Bruna Zavarize Reis, Dayanne da Costa, Diva Aliete dos Santos Vieira, Jamille Oliveira Costa, Pryscila Dryelle Sousa Teixeira, Oscar Felipe Falcão Raposo, Raquel Simões Mendes-Netto
2012 Revista Chilena de Nutricíon  
MUJERES ACTIVAS In recent decades, the increasing prevalence of obesity worldwide has made this risk factor a major public health problem for mankind (1). In recent decades, there has been a nutritional transition in Brazil. More traditional dietary patterns, such as diets based on cereals, roots and tubers, have been gradually replaced by a more Western diet, that is, consumption of foods rich in fats and sugars. This Western diet, combined with a decrease in physical activity, has lead to an
more » ... ncrease in the number of cases of overweight and obesity (2-4). ABSTRACT This study evaluated the contribution of diet composition in physically active women to test the hypothesis that energy, lipids, carbohydrates and fiber are the nutrients that directly affect obesity in this population. We used a cross-sectional analysis of 165 adult women who practice at least 150 minutes of moderate physical activity per week. The outcome variables were body mass index (BMI) and waist circumference (WC). Individuals were classified into groups according to BMI as either obese or non-obese (BMI ≥ 30 kg/m² or < 30 kg/m², respectively), and by WC as either with risk or without risk (WC ≥ 88 cm or <88 cm, respectively). Dietary intake was assessed by a 24-hour dietary recall. A multiple means (ANOVA) was used to compare the mean consumption of the groups. In this study, 69.1% of women were overweight or obese. Obese women consumed significantly more energy and cholesterol and less carbohydrate (p <0.05) and tended to have a lower intake of fiber (p <0.10) than the nonobese women. Moreover, women with higher WC consume significantly more energy (p <0.05) and tend to have a lower consumption of carbohydrates and fiber (p <0.10) than women with minor WC. The results showed that, despite being physically active, the women studied had an average BMI indicative of obesity, showing that dietary patterns are highly correlated with this condition. We found that low consumption of carbohydrates and fiber and high consumption of energy and cholesterol contributed significantly to obesity among women.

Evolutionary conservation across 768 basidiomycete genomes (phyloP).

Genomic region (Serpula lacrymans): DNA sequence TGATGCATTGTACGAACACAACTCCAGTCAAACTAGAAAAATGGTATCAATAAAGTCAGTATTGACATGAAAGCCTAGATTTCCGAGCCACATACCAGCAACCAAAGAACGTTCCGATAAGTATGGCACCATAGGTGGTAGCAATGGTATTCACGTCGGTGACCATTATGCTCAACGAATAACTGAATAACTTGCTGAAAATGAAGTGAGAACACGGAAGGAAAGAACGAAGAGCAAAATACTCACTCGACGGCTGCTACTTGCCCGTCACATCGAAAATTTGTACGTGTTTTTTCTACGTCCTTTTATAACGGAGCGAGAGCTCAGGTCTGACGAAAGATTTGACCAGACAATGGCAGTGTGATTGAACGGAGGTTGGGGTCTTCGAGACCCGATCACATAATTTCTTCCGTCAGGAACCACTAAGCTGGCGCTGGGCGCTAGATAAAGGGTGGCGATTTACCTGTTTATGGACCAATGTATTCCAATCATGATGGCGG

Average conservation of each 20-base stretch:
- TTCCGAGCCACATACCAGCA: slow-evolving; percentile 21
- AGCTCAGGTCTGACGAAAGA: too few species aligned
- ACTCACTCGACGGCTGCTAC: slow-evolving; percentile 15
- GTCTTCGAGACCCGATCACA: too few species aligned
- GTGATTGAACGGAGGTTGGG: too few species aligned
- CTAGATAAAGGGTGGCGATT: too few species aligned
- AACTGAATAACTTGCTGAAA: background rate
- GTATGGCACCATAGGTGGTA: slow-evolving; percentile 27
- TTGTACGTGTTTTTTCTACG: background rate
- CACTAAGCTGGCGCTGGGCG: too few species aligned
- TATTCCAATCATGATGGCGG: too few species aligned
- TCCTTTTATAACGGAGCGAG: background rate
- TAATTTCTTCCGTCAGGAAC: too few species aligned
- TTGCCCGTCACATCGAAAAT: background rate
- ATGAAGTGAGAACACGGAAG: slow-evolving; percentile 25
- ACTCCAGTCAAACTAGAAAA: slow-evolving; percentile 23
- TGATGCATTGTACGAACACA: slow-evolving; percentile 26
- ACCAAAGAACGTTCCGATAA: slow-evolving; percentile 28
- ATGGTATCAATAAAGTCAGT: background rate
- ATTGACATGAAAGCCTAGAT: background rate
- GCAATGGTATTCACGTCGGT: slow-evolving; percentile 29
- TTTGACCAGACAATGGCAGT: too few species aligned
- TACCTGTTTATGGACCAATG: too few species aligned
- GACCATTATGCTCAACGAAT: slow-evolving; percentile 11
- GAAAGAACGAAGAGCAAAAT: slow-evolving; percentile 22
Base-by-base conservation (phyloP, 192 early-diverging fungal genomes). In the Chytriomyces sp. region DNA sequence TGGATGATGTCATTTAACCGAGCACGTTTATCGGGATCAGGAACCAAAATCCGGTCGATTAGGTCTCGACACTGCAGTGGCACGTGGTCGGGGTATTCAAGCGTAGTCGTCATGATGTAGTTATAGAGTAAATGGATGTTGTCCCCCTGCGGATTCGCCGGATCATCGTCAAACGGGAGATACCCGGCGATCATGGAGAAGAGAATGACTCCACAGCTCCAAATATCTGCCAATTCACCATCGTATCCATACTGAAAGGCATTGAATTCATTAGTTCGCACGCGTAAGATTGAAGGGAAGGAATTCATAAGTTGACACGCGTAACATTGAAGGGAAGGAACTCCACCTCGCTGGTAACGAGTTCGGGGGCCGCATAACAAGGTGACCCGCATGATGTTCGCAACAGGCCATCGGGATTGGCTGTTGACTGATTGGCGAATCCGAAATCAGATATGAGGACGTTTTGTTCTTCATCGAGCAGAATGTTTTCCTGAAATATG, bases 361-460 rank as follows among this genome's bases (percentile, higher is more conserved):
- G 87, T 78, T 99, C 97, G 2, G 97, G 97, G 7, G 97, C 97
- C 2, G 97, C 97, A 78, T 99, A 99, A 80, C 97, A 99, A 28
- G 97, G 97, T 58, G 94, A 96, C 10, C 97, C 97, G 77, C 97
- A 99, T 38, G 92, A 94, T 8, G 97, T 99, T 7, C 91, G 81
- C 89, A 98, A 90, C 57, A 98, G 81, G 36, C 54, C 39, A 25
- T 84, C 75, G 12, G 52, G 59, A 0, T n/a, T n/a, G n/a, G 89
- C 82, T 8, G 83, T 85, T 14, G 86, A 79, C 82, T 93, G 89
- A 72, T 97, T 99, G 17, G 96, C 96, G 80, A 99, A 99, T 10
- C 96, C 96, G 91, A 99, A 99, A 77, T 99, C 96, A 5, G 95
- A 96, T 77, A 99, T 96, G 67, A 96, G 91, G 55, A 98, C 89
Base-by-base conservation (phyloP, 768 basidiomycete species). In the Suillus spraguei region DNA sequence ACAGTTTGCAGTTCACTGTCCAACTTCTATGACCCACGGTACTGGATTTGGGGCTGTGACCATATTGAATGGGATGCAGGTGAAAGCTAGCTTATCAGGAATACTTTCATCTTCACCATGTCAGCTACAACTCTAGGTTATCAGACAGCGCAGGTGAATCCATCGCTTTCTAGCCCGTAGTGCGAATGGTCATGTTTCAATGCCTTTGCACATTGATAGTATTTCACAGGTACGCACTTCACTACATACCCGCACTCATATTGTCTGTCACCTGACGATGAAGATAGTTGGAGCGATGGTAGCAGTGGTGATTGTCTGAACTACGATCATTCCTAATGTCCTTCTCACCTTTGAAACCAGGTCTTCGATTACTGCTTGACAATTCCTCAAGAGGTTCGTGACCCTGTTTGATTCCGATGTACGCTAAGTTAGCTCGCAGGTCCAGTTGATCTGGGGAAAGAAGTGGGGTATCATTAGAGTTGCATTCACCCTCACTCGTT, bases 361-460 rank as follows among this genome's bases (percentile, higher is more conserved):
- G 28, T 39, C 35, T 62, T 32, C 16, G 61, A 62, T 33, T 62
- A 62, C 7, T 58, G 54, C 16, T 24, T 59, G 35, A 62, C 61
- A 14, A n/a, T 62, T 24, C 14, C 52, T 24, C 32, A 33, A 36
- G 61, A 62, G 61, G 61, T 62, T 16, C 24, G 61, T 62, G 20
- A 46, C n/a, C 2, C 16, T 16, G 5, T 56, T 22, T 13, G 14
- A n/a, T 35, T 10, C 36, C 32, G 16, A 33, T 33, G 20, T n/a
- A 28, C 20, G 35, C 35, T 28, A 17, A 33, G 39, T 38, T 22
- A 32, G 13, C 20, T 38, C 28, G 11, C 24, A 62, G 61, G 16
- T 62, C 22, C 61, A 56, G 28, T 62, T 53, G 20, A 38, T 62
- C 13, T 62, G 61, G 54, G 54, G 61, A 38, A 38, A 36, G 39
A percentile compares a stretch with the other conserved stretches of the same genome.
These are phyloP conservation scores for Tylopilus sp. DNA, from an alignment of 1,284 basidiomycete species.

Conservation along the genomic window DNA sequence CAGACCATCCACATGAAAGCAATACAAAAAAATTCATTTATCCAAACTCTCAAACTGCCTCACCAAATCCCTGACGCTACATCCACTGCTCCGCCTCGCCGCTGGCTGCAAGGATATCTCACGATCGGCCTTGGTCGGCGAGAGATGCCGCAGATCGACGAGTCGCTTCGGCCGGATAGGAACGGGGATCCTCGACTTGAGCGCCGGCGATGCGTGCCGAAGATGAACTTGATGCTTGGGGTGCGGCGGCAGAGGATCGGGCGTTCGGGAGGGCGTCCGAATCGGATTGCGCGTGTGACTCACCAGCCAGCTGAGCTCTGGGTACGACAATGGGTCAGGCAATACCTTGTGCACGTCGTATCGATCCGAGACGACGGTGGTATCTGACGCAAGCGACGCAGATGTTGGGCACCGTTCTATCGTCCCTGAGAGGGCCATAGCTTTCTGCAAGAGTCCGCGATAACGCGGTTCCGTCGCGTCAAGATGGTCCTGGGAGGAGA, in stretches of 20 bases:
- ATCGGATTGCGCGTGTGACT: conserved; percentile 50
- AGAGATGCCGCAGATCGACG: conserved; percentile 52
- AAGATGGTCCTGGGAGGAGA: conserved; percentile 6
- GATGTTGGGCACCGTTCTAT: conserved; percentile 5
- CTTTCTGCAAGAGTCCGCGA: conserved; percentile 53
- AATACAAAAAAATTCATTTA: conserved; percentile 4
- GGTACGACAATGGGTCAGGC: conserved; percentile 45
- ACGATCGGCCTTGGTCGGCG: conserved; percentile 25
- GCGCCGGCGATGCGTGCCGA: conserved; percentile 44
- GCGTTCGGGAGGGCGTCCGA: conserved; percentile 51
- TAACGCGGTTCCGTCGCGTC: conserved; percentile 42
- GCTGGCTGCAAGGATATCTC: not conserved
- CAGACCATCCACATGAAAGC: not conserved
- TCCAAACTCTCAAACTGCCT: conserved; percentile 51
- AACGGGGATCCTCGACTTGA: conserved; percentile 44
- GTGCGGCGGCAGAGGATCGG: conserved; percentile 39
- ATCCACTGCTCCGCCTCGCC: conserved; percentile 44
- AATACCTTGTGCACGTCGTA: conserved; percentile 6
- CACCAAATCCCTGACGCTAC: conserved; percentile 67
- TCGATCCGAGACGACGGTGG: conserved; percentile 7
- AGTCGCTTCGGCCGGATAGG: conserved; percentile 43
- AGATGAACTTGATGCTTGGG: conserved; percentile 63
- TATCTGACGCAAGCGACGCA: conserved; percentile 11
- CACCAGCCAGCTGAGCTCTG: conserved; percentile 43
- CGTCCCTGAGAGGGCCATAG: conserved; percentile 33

doi:10.4067/s0717-75182012000200001 fatcat:pu5d3of53nhvpk7s4gbiqnz7ze